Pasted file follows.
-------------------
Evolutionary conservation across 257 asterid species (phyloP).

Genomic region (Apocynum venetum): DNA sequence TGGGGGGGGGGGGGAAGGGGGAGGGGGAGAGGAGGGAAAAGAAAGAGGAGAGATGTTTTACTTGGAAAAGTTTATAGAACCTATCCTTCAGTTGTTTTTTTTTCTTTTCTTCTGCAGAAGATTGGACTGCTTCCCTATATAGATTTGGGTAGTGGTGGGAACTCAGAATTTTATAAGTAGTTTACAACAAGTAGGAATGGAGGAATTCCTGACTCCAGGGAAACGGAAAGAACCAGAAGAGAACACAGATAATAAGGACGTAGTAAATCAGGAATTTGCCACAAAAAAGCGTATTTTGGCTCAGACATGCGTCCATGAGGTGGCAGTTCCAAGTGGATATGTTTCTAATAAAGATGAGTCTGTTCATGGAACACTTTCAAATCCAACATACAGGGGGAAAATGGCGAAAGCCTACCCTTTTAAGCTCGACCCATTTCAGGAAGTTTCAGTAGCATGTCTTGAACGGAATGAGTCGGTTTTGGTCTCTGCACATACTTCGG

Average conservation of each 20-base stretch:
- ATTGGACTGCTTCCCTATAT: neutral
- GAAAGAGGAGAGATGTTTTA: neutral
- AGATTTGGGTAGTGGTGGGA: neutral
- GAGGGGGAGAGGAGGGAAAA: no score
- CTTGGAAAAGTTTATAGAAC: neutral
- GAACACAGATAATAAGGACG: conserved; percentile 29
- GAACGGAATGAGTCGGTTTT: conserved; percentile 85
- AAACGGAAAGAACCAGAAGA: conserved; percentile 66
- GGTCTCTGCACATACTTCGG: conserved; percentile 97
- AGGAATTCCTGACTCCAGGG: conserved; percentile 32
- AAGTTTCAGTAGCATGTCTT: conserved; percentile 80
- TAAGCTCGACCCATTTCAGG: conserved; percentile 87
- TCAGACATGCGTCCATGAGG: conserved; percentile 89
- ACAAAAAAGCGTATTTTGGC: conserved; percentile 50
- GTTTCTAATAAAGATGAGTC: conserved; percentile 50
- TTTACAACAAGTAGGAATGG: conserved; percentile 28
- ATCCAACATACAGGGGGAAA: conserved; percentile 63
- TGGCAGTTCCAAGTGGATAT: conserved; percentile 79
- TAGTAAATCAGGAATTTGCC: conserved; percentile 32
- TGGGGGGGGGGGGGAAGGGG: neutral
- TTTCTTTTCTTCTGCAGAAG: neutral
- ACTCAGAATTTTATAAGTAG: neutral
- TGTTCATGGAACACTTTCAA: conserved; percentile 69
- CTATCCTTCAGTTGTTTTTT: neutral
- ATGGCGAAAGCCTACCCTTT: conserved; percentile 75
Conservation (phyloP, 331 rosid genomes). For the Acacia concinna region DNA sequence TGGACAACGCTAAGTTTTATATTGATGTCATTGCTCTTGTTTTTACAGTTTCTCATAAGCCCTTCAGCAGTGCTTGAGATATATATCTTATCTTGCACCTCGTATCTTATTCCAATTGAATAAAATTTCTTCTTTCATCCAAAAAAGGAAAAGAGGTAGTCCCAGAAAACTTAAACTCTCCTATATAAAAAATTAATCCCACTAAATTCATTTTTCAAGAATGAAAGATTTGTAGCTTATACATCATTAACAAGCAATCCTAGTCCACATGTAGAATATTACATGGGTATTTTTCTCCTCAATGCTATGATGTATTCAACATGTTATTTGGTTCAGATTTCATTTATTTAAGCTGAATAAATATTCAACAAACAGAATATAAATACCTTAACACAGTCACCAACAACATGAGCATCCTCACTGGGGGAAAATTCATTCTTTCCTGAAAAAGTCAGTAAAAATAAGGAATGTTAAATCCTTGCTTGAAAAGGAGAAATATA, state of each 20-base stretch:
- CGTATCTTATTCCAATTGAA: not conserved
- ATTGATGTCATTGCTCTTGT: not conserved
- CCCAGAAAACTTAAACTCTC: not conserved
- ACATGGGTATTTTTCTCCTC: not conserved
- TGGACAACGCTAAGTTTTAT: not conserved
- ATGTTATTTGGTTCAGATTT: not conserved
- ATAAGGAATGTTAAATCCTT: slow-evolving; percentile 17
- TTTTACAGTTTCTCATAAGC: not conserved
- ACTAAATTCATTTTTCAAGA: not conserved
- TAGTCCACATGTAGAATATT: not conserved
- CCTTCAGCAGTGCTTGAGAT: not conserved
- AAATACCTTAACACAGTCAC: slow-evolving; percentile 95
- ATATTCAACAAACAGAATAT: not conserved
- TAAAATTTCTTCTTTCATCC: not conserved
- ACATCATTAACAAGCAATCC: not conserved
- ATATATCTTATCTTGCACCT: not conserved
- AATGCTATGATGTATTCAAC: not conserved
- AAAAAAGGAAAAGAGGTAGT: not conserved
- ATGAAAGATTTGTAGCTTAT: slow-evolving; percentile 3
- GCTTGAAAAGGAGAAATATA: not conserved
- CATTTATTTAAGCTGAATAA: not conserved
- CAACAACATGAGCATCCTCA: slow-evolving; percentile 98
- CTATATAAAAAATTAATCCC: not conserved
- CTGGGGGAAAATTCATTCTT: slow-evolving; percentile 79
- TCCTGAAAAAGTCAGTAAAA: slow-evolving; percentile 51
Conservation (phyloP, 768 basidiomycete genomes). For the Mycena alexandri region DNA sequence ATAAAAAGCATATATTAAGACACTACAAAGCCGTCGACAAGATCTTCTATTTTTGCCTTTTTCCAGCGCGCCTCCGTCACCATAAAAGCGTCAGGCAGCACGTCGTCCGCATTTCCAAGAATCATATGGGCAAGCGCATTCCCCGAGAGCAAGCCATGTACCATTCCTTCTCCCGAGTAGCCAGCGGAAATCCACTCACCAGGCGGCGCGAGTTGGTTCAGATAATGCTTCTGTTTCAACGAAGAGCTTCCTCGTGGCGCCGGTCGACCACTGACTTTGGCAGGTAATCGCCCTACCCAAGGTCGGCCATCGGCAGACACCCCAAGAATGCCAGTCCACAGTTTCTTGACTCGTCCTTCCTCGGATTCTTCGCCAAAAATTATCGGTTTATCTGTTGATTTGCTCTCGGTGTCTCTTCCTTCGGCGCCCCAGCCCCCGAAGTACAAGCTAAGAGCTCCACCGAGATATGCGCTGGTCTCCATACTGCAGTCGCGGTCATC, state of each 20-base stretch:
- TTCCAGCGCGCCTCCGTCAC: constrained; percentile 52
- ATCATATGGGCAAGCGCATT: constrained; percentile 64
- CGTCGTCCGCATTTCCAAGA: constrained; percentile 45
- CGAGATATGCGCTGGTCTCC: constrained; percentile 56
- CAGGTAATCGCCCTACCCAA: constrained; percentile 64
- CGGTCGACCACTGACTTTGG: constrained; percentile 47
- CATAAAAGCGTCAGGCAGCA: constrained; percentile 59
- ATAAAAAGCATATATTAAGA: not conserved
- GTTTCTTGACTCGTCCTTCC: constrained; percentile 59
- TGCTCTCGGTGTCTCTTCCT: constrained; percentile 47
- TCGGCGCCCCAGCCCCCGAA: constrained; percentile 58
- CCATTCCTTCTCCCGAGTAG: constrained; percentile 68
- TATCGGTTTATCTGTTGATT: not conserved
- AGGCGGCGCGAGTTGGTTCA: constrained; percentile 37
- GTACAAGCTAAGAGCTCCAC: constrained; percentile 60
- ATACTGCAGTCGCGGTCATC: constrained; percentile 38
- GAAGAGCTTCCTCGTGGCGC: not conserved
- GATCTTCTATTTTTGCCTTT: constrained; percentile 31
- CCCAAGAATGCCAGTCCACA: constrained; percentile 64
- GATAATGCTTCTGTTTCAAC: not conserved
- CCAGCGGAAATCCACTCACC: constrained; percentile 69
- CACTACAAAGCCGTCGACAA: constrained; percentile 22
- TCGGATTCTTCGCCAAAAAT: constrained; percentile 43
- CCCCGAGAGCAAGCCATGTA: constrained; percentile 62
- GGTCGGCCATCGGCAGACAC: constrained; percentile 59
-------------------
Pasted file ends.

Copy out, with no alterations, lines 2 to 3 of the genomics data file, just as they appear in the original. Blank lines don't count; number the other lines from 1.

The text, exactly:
Genomic region (Apocynum venetum): DNA sequence TGGGGGGGGGGGGGAAGGGGGAGGGGGAGAGGAGGGAAAAGAAAGAGGAGAGATGTTTTACTTGGAAAAGTTTATAGAACCTATCCTTCAGTTGTTTTTTTTTCTTTTCTTCTGCAGAAGATTGGACTGCTTCCCTATATAGATTTGGGTAGTGGTGGGAACTCAGAATTTTATAAGTAGTTTACAACAAGTAGGAATGGAGGAATTCCTGACTCCAGGGAAACGGAAAGAACCAGAAGAGAACACAGATAATAAGGACGTAGTAAATCAGGAATTTGCCACAAAAAAGCGTATTTTGGCTCAGACATGCGTCCATGAGGTGGCAGTTCCAAGTGGATATGTTTCTAATAAAGATGAGTCTGTTCATGGAACACTTTCAAATCCAACATACAGGGGGAAAATGGCGAAAGCCTACCCTTTTAAGCTCGACCCATTTCAGGAAGTTTCAGTAGCATGTCTTGAACGGAATGAGTCGGTTTTGGTCTCTGCACATACTTCGG

Average conservation of each 20-base stretch: